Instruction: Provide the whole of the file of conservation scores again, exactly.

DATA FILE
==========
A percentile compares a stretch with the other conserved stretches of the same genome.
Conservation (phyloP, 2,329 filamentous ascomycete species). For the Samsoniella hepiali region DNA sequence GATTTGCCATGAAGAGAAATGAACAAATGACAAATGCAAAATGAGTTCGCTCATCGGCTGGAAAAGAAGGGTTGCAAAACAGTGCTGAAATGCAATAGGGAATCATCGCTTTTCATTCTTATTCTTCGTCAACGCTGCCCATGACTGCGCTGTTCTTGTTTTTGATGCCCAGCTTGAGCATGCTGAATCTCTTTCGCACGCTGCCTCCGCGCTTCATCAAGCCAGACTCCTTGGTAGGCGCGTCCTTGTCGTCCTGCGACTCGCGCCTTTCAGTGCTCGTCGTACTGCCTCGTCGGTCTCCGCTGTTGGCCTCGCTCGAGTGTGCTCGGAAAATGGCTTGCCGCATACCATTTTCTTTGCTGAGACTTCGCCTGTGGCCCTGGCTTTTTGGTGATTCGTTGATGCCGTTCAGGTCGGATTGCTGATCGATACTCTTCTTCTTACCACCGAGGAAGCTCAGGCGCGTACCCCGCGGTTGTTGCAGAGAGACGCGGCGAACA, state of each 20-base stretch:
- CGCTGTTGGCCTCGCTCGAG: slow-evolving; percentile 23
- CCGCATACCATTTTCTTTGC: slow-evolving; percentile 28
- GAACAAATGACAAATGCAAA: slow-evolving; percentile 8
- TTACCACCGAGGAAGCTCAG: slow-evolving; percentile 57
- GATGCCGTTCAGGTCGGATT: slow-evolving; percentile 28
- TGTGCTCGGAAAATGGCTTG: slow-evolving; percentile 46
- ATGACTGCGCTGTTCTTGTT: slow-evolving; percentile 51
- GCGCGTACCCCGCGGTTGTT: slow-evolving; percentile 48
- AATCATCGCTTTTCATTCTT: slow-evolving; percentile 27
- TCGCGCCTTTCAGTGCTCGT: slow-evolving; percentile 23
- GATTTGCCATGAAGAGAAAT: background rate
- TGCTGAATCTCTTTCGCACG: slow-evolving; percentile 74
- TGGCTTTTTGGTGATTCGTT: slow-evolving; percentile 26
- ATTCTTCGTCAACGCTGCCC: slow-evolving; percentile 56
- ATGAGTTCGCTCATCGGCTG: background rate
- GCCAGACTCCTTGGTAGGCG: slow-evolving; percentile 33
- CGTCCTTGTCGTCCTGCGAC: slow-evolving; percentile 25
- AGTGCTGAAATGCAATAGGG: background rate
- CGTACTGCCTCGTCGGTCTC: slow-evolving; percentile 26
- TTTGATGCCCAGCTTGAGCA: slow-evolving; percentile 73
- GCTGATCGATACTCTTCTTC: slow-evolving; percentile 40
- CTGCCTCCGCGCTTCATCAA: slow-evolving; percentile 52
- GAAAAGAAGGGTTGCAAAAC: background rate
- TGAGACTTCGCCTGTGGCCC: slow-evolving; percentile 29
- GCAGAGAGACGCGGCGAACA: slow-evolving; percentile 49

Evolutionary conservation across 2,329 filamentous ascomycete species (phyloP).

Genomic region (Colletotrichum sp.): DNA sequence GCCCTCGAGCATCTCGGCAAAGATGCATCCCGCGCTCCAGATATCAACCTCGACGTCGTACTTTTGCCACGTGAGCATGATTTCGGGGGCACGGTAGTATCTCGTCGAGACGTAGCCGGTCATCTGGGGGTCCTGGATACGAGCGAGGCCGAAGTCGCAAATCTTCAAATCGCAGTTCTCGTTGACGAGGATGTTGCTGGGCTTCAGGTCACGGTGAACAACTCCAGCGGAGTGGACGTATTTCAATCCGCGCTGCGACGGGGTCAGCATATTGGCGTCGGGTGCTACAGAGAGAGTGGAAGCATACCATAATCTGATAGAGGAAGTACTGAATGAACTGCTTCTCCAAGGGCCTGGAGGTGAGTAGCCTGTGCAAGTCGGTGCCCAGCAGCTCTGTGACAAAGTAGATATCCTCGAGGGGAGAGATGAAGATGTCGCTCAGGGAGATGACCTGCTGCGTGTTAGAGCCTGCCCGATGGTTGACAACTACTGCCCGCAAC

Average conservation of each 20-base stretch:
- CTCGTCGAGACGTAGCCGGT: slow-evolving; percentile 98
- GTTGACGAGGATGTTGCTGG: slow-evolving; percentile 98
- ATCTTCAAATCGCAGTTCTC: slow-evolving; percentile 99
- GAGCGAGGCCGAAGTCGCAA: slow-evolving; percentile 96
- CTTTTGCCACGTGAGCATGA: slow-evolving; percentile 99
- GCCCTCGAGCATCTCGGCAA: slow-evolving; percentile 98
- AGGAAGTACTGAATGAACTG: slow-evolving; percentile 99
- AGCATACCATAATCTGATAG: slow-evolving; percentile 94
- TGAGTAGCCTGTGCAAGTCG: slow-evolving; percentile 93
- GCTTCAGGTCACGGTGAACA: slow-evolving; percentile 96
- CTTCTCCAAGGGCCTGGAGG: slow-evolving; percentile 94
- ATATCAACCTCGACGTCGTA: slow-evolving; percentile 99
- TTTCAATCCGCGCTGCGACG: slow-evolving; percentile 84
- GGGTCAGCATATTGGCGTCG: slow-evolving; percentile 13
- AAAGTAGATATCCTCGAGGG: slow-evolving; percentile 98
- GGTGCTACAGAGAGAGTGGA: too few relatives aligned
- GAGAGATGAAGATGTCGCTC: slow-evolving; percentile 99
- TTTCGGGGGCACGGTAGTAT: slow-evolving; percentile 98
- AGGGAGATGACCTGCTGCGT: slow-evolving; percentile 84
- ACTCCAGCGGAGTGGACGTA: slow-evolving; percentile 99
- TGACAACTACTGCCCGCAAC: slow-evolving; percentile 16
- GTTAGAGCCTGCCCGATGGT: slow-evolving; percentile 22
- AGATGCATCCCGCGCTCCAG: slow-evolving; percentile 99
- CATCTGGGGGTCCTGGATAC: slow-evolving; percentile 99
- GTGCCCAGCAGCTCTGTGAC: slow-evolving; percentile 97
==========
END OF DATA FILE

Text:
A percentile compares a stretch with the other conserved stretches of the same genome.
Conservation (phyloP, 2,329 filamentous ascomycete species). For the Samsoniella hepiali region DNA sequence GATTTGCCATGAAGAGAAATGAACAAATGACAAATGCAAAATGAGTTCGCTCATCGGCTGGAAAAGAAGGGTTGCAAAACAGTGCTGAAATGCAATAGGGAATCATCGCTTTTCATTCTTATTCTTCGTCAACGCTGCCCATGACTGCGCTGTTCTTGTTTTTGATGCCCAGCTTGAGCATGCTGAATCTCTTTCGCACGCTGCCTCCGCGCTTCATCAAGCCAGACTCCTTGGTAGGCGCGTCCTTGTCGTCCTGCGACTCGCGCCTTTCAGTGCTCGTCGTACTGCCTCGTCGGTCTCCGCTGTTGGCCTCGCTCGAGTGTGCTCGGAAAATGGCTTGCCGCATACCATTTTCTTTGCTGAGACTTCGCCTGTGGCCCTGGCTTTTTGGTGATTCGTTGATGCCGTTCAGGTCGGATTGCTGATCGATACTCTTCTTCTTACCACCGAGGAAGCTCAGGCGCGTACCCCGCGGTTGTTGCAGAGAGACGCGGCGAACA, state of each 20-base stretch:
- CGCTGTTGGCCTCGCTCGAG: slow-evolving; percentile 23
- CCGCATACCATTTTCTTTGC: slow-evolving; percentile 28
- GAACAAATGACAAATGCAAA: slow-evolving; percentile 8
- TTACCACCGAGGAAGCTCAG: slow-evolving; percentile 57
- GATGCCGTTCAGGTCGGATT: slow-evolving; percentile 28
- TGTGCTCGGAAAATGGCTTG: slow-evolving; percentile 46
- ATGACTGCGCTGTTCTTGTT: slow-evolving; percentile 51
- GCGCGTACCCCGCGGTTGTT: slow-evolving; percentile 48
- AATCATCGCTTTTCATTCTT: slow-evolving; percentile 27
- TCGCGCCTTTCAGTGCTCGT: slow-evolving; percentile 23
- GATTTGCCATGAAGAGAAAT: background rate
- TGCTGAATCTCTTTCGCACG: slow-evolving; percentile 74
- TGGCTTTTTGGTGATTCGTT: slow-evolving; percentile 26
- ATTCTTCGTCAACGCTGCCC: slow-evolving; percentile 56
- ATGAGTTCGCTCATCGGCTG: background rate
- GCCAGACTCCTTGGTAGGCG: slow-evolving; percentile 33
- CGTCCTTGTCGTCCTGCGAC: slow-evolving; percentile 25
- AGTGCTGAAATGCAATAGGG: background rate
- CGTACTGCCTCGTCGGTCTC: slow-evolving; percentile 26
- TTTGATGCCCAGCTTGAGCA: slow-evolving; percentile 73
- GCTGATCGATACTCTTCTTC: slow-evolving; percentile 40
- CTGCCTCCGCGCTTCATCAA: slow-evolving; percentile 52
- GAAAAGAAGGGTTGCAAAAC: background rate
- TGAGACTTCGCCTGTGGCCC: slow-evolving; percentile 29
- GCAGAGAGACGCGGCGAACA: slow-evolving; percentile 49

Evolutionary conservation across 2,329 filamentous ascomycete species (phyloP).

Genomic region (Colletotrichum sp.): DNA sequence GCCCTCGAGCATCTCGGCAAAGATGCATCCCGCGCTCCAGATATCAACCTCGACGTCGTACTTTTGCCACGTGAGCATGATTTCGGGGGCACGGTAGTATCTCGTCGAGACGTAGCCGGTCATCTGGGGGTCCTGGATACGAGCGAGGCCGAAGTCGCAAATCTTCAAATCGCAGTTCTCGTTGACGAGGATGTTGCTGGGCTTCAGGTCACGGTGAACAACTCCAGCGGAGTGGACGTATTTCAATCCGCGCTGCGACGGGGTCAGCATATTGGCGTCGGGTGCTACAGAGAGAGTGGAAGCATACCATAATCTGATAGAGGAAGTACTGAATGAACTGCTTCTCCAAGGGCCTGGAGGTGAGTAGCCTGTGCAAGTCGGTGCCCAGCAGCTCTGTGACAAAGTAGATATCCTCGAGGGGAGAGATGAAGATGTCGCTCAGGGAGATGACCTGCTGCGTGTTAGAGCCTGCCCGATGGTTGACAACTACTGCCCGCAAC

Average conservation of each 20-base stretch:
- CTCGTCGAGACGTAGCCGGT: slow-evolving; percentile 98
- GTTGACGAGGATGTTGCTGG: slow-evolving; percentile 98
- ATCTTCAAATCGCAGTTCTC: slow-evolving; percentile 99
- GAGCGAGGCCGAAGTCGCAA: slow-evolving; percentile 96
- CTTTTGCCACGTGAGCATGA: slow-evolving; percentile 99
- GCCCTCGAGCATCTCGGCAA: slow-evolving; percentile 98
- AGGAAGTACTGAATGAACTG: slow-evolving; percentile 99
- AGCATACCATAATCTGATAG: slow-evolving; percentile 94
- TGAGTAGCCTGTGCAAGTCG: slow-evolving; percentile 93
- GCTTCAGGTCACGGTGAACA: slow-evolving; percentile 96
- CTTCTCCAAGGGCCTGGAGG: slow-evolving; percentile 94
- ATATCAACCTCGACGTCGTA: slow-evolving; percentile 99
- TTTCAATCCGCGCTGCGACG: slow-evolving; percentile 84
- GGGTCAGCATATTGGCGTCG: slow-evolving; percentile 13
- AAAGTAGATATCCTCGAGGG: slow-evolving; percentile 98
- GGTGCTACAGAGAGAGTGGA: too few relatives aligned
- GAGAGATGAAGATGTCGCTC: slow-evolving; percentile 99
- TTTCGGGGGCACGGTAGTAT: slow-evolving; percentile 98
- AGGGAGATGACCTGCTGCGT: slow-evolving; percentile 84
- ACTCCAGCGGAGTGGACGTA: slow-evolving; percentile 99
- TGACAACTACTGCCCGCAAC: slow-evolving; percentile 16
- GTTAGAGCCTGCCCGATGGT: slow-evolving; percentile 22
- AGATGCATCCCGCGCTCCAG: slow-evolving; percentile 99
- CATCTGGGGGTCCTGGATAC: slow-evolving; percentile 99
- GTGCCCAGCAGCTCTGTGAC: slow-evolving; percentile 97